Trump Reportedly Has A Death Wish For Mitch McConnell
After former President Donald Trump posted a bigoted attack on Senate Minority Leader Mitch McConnell’s wife, Elaine Chao, the Wall…
After former President Donald Trump posted a bigoted attack on Senate Minority Leader Mitch McConnell’s wife, Elaine Chao, the Wall Street Journal editorial board blasted Trump and accused him of using rhetoric that could provoke violence.
Trump attacked McConnell in a recent Truth Social post, accusing the Republican Senator of having a “DEATH WISH” because he allegedly approves of Democrat legislation like the Green New Deal. Trump then dragged his former Transportation Secretary Elaine Chao into his attack, describing her as McConnell’s “China loving wife, Coco Chow!”
In its editorial last Sunday, the Wall Street Journal blasted the former president for his repeated attacks on Elaine Chao for daring to be an American citizen born in Taiwan. The editorial board concluded that the only offense Chao committed against Trump was resigning from her position as his Transportation Secretary after the January 6 riot.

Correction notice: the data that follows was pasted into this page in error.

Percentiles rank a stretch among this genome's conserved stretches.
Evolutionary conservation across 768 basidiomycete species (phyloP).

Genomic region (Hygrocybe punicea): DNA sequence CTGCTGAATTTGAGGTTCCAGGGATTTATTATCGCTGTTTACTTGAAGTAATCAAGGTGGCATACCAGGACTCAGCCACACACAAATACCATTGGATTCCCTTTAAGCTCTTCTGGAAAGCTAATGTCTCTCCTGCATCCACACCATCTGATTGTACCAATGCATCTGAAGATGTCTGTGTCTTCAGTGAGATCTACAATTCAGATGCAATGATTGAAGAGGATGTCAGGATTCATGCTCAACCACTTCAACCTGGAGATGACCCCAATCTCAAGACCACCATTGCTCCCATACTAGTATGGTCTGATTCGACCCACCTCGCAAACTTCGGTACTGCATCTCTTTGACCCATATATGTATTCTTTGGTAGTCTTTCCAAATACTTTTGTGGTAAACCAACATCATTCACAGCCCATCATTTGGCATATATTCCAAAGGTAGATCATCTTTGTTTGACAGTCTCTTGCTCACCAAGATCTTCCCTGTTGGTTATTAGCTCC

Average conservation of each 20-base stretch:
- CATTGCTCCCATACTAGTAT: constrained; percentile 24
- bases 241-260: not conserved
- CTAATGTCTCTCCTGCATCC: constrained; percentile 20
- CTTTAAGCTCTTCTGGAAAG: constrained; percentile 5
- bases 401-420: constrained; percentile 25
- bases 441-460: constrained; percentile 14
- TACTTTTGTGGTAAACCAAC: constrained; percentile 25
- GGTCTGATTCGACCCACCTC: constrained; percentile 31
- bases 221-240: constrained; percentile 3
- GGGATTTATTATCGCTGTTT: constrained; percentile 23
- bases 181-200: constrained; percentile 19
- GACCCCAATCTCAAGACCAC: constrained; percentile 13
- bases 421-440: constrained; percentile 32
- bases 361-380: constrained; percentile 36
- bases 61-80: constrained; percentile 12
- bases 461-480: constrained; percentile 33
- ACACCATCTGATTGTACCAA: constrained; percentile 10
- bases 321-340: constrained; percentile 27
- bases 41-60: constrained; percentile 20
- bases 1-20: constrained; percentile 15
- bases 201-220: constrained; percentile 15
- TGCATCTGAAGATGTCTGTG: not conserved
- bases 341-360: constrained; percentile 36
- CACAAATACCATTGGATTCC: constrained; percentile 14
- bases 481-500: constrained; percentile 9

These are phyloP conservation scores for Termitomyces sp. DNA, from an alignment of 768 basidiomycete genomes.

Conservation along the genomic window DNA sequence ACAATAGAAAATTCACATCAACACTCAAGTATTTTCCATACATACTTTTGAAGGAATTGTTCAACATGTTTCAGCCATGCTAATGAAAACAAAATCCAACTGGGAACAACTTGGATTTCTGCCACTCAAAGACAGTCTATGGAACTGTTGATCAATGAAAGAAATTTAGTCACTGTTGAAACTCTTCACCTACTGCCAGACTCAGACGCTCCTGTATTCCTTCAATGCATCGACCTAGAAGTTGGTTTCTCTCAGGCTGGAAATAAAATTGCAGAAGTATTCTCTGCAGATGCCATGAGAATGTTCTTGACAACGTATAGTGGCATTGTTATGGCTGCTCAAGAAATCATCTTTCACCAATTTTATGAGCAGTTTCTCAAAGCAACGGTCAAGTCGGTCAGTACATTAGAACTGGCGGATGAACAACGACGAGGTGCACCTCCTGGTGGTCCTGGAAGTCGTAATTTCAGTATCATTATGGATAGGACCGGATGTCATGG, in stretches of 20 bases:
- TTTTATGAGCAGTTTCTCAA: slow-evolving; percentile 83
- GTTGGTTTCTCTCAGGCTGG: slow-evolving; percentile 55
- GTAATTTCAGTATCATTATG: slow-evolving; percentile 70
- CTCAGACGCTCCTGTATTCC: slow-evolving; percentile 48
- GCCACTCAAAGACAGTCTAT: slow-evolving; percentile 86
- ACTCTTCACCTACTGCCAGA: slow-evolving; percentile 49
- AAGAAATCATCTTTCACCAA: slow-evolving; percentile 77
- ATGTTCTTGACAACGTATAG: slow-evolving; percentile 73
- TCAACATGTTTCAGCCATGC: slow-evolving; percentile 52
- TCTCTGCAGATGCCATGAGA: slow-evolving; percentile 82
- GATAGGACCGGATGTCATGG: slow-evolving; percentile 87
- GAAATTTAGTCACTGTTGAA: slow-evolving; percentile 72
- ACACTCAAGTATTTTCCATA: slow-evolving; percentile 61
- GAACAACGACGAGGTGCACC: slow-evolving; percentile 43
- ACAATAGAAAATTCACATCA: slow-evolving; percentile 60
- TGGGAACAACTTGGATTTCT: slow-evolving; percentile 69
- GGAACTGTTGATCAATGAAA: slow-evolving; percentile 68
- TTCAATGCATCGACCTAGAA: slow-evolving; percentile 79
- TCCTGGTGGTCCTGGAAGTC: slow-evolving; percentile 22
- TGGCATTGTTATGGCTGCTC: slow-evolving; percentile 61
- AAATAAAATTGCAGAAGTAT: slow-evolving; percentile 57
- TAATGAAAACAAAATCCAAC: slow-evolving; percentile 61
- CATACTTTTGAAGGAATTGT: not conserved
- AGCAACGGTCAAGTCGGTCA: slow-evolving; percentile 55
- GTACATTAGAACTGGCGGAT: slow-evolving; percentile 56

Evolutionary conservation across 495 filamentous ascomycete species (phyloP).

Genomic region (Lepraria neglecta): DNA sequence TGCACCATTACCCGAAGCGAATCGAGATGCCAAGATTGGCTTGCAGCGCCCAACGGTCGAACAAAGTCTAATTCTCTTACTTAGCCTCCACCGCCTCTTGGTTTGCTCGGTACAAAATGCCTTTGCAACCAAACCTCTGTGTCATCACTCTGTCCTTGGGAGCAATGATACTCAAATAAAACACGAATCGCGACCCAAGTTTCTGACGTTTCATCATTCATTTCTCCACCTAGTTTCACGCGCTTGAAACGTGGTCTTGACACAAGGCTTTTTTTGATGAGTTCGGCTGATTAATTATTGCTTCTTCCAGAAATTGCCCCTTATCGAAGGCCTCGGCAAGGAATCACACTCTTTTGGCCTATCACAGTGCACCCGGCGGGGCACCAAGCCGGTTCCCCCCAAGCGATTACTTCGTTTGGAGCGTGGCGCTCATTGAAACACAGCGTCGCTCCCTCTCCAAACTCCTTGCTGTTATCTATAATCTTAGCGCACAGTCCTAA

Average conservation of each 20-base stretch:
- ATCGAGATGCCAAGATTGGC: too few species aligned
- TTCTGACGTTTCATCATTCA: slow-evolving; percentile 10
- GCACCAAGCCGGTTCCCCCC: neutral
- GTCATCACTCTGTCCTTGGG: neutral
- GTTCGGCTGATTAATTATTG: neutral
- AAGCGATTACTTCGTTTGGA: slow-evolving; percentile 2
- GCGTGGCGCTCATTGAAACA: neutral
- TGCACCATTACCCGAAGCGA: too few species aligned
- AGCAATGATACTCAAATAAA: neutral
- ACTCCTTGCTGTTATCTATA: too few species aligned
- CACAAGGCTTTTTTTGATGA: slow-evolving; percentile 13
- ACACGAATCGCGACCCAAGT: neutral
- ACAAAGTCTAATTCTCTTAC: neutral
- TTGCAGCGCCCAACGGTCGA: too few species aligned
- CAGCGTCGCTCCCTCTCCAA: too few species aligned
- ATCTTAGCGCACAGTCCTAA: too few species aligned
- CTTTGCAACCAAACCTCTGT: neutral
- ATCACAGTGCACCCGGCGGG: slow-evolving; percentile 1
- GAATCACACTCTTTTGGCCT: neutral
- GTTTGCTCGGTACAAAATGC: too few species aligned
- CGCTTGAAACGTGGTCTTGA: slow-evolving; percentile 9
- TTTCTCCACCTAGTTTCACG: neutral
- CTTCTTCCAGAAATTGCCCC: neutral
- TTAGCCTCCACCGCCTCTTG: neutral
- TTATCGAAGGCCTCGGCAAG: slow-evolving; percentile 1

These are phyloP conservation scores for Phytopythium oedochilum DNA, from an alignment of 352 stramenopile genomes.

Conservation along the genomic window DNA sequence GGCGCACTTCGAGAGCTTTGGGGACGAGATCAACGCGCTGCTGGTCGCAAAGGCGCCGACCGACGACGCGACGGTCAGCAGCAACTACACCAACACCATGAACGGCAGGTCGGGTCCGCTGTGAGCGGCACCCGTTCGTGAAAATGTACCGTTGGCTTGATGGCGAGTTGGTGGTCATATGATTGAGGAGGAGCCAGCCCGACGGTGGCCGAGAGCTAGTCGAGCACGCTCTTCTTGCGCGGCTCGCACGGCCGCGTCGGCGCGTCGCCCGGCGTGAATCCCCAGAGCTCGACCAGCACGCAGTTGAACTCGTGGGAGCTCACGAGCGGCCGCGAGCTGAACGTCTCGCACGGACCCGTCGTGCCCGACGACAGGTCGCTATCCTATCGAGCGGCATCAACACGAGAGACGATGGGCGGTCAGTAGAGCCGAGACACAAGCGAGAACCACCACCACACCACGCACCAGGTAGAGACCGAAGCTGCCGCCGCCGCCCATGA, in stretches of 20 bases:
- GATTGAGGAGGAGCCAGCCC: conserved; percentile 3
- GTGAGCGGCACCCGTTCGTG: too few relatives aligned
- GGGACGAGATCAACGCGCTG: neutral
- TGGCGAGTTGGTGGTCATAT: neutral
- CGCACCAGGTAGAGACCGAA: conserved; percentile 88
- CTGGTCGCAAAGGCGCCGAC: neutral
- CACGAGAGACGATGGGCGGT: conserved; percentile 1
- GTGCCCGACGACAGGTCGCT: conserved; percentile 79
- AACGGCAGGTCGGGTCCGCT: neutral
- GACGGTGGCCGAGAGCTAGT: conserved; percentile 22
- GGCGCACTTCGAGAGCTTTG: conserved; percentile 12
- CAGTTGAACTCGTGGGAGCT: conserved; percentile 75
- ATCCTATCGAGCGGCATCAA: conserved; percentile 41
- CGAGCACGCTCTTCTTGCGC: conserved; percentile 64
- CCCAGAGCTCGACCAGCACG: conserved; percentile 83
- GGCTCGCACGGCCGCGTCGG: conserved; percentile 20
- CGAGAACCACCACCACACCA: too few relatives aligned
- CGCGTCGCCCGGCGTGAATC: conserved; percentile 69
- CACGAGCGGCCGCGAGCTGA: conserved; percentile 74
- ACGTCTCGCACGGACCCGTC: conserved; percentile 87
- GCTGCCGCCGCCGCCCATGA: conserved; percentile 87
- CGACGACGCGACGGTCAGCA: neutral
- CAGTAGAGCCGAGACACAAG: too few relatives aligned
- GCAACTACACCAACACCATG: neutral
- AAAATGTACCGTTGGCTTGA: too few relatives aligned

Calling Trump’s use of the phrase “death wish” ugly rhetoric “even by Mr. Trump’s standards,” the editorial said his remarks should be condemned.
And while some Trump “apologists” have argued that Trump meant McConnell has a “political death wish,” the Journal argues that “political death wish” isn’t what Trump wrote, adding “it’s all too easy to imagine some fanatic taking Mr. Trump seriously and literally, and attempting to kill Mr. McConnell.”
The editorial cites recent violent attacks on lawmakers, including the vandalism at Senator Susan Collins’ home last month. In a recent interview with the New York Times, Senator Collins said that given the recent trend of violence against lawmakers, it wouldn’t surprise her if a senator or congressman were to get killed.
The Journal notes that former President Trump could be spending his time helping Florida residents recover from Hurricane Ian or using the millions he raised to help elect Republicans to Congress. But instead, he’s spending his time attacking Mitch McConnell and his wife “as part of a personal political vendetta,” while putting every Republican running for office on the spot by making them respond to questions about his ludicrous attack.
The editorial concludes that Trump is doing what he always does, putting himself first. But this time, he’s doing it with rhetoric that might put “others at genuine risk of harm.”